Short-Run vs. Long-Run Aggregate Supply Curves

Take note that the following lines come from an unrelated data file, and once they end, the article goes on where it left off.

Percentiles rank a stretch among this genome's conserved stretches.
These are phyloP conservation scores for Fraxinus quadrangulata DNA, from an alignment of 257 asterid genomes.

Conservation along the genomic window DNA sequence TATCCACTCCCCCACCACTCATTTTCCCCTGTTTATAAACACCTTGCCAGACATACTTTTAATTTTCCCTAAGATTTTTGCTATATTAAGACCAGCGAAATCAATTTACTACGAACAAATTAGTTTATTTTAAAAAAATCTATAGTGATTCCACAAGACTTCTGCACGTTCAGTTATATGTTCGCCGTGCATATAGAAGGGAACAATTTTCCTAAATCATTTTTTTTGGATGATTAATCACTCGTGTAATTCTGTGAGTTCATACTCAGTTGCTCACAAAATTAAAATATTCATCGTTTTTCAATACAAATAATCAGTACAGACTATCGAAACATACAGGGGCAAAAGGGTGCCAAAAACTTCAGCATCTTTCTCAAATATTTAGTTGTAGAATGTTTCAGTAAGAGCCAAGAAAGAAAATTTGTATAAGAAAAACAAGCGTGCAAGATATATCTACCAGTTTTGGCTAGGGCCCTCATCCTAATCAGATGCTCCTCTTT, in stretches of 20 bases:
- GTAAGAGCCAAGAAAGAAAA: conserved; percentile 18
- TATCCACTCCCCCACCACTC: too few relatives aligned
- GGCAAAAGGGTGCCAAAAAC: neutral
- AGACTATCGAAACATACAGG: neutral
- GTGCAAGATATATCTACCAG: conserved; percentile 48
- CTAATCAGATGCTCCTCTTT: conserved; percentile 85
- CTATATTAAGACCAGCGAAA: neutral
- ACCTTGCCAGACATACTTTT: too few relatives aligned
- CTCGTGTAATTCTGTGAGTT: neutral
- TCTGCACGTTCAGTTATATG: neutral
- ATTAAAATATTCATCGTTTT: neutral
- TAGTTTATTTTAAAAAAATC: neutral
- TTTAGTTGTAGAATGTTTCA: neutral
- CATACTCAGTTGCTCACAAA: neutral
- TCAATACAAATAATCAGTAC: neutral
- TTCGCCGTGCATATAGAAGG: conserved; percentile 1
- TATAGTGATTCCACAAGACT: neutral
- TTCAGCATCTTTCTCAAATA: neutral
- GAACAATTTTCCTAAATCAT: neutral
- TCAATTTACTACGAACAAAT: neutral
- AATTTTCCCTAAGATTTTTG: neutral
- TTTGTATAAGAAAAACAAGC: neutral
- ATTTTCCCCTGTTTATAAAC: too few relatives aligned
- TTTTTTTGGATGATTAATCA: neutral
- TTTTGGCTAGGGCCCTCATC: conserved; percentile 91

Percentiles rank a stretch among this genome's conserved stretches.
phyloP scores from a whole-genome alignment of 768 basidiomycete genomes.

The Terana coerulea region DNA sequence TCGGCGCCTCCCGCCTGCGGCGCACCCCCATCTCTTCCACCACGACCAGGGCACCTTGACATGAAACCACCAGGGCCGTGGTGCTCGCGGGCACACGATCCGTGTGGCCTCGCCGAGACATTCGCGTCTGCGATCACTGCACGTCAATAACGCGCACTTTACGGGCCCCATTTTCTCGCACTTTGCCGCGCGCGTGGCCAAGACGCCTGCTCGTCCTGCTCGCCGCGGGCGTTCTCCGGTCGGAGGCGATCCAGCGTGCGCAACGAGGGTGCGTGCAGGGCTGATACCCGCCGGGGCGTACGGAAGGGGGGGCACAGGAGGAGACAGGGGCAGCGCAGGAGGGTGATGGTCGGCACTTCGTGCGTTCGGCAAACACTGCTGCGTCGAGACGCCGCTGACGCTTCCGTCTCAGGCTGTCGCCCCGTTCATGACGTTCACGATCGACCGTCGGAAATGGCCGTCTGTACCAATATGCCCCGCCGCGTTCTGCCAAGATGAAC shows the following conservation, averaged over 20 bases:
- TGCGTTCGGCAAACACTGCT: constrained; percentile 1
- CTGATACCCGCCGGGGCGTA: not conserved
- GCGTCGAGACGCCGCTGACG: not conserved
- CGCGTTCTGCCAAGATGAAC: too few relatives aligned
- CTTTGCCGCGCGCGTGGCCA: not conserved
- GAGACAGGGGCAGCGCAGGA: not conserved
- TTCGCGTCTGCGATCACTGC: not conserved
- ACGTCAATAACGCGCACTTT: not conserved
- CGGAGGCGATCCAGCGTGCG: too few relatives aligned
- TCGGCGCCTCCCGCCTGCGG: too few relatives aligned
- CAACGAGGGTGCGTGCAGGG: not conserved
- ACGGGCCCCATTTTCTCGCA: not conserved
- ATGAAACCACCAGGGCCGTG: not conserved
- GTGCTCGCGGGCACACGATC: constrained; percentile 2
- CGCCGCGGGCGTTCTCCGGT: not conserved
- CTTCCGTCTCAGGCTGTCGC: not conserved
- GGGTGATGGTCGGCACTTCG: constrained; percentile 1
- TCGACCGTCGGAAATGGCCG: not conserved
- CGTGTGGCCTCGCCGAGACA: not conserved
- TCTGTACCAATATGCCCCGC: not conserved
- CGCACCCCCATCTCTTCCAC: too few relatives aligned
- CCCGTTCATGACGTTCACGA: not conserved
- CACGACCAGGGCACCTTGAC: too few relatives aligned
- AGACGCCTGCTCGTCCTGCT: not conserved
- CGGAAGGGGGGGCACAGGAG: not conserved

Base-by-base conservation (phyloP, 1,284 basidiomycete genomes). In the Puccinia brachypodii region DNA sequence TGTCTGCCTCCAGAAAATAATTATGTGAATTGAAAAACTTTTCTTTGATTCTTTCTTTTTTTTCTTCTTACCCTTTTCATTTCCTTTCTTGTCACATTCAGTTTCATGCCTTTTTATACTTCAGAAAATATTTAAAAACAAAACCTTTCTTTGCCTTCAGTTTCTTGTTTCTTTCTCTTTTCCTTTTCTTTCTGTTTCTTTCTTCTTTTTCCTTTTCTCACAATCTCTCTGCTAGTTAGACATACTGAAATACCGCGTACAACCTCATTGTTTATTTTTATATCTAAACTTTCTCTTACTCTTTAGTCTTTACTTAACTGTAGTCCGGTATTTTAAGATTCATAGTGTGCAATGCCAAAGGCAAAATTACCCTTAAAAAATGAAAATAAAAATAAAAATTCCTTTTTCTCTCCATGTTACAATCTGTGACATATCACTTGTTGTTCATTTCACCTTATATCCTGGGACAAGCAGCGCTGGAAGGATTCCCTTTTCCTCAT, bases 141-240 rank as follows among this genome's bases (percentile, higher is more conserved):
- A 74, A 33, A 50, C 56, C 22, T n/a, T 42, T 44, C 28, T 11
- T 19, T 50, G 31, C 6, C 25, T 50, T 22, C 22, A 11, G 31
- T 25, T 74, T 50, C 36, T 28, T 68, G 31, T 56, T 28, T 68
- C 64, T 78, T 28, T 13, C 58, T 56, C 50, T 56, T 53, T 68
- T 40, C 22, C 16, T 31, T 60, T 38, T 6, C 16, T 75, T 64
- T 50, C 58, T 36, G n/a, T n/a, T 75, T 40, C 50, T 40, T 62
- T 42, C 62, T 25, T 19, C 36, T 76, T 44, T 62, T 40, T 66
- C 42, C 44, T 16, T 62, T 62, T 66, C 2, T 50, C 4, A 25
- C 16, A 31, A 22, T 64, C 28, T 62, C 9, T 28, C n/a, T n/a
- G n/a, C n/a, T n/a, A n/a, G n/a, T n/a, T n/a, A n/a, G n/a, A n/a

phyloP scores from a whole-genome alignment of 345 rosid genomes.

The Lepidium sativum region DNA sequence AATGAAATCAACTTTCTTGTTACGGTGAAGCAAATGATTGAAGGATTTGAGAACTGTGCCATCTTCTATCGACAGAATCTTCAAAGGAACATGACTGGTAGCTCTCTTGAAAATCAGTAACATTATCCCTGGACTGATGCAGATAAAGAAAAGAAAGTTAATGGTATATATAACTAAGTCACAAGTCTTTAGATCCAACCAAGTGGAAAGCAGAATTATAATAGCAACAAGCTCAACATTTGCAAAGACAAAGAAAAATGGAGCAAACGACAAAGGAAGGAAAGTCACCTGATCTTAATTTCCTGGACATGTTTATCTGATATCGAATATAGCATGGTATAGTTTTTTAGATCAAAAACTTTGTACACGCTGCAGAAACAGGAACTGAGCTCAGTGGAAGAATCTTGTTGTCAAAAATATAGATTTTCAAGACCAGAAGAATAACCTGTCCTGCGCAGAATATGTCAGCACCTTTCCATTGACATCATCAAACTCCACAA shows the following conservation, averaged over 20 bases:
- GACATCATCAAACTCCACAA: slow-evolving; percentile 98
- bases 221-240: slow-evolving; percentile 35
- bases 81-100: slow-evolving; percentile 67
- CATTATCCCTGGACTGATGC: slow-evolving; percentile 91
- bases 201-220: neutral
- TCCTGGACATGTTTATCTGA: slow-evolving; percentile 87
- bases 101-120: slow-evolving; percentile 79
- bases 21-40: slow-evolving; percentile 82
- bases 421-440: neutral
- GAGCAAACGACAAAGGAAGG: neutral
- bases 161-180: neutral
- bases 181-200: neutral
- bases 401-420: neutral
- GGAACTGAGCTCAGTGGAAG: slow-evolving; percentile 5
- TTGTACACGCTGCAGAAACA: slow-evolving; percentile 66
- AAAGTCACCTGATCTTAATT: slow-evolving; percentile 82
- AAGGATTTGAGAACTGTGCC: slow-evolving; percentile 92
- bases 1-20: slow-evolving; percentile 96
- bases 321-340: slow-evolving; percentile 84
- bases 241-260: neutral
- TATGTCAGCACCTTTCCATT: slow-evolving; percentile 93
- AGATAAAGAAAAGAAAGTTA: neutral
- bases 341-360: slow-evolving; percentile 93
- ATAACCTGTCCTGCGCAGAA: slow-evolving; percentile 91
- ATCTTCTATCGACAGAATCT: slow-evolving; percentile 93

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There are some significant differences in the short-run and long-run aggregate supply curves. The short-run curve can be said to only apply to the short-run, and is not applicable in the long-run (No author, 2012). The difference between the short-run and long-run aggregate supply curve is assumed to be that there is a period after the price of a good or service increases but the factor inputs have not adjusted yet to this increase. A basic example would be a service provider raising prices, but not yet raising the pay of the employee providing that service. In the short run, consumers are going to pay for more goods due to the higher prices, and this will suppress demand. The workers or providers of other factor inputs like suppliers will increase prices or wages in line with the increase in the retail price of the good. Thus, the employee who provides the service, in order to maintain his or her standard of living, will demand a wage increase when the price of goods in the economy increases. The long-run aggregate supply curve "describes the period when input prices have completely adjusted to changes in the price level of final goods." This curve occurs when the short-run aggregate supply curve reaches equilibrium. The short-run aggregate supply curve approaches the long-run aggregate supply curve. Represented graphically, this distinction is clear. The short-run aggregate supply curve is an upward sloping curve where an increase in the price level will result in an
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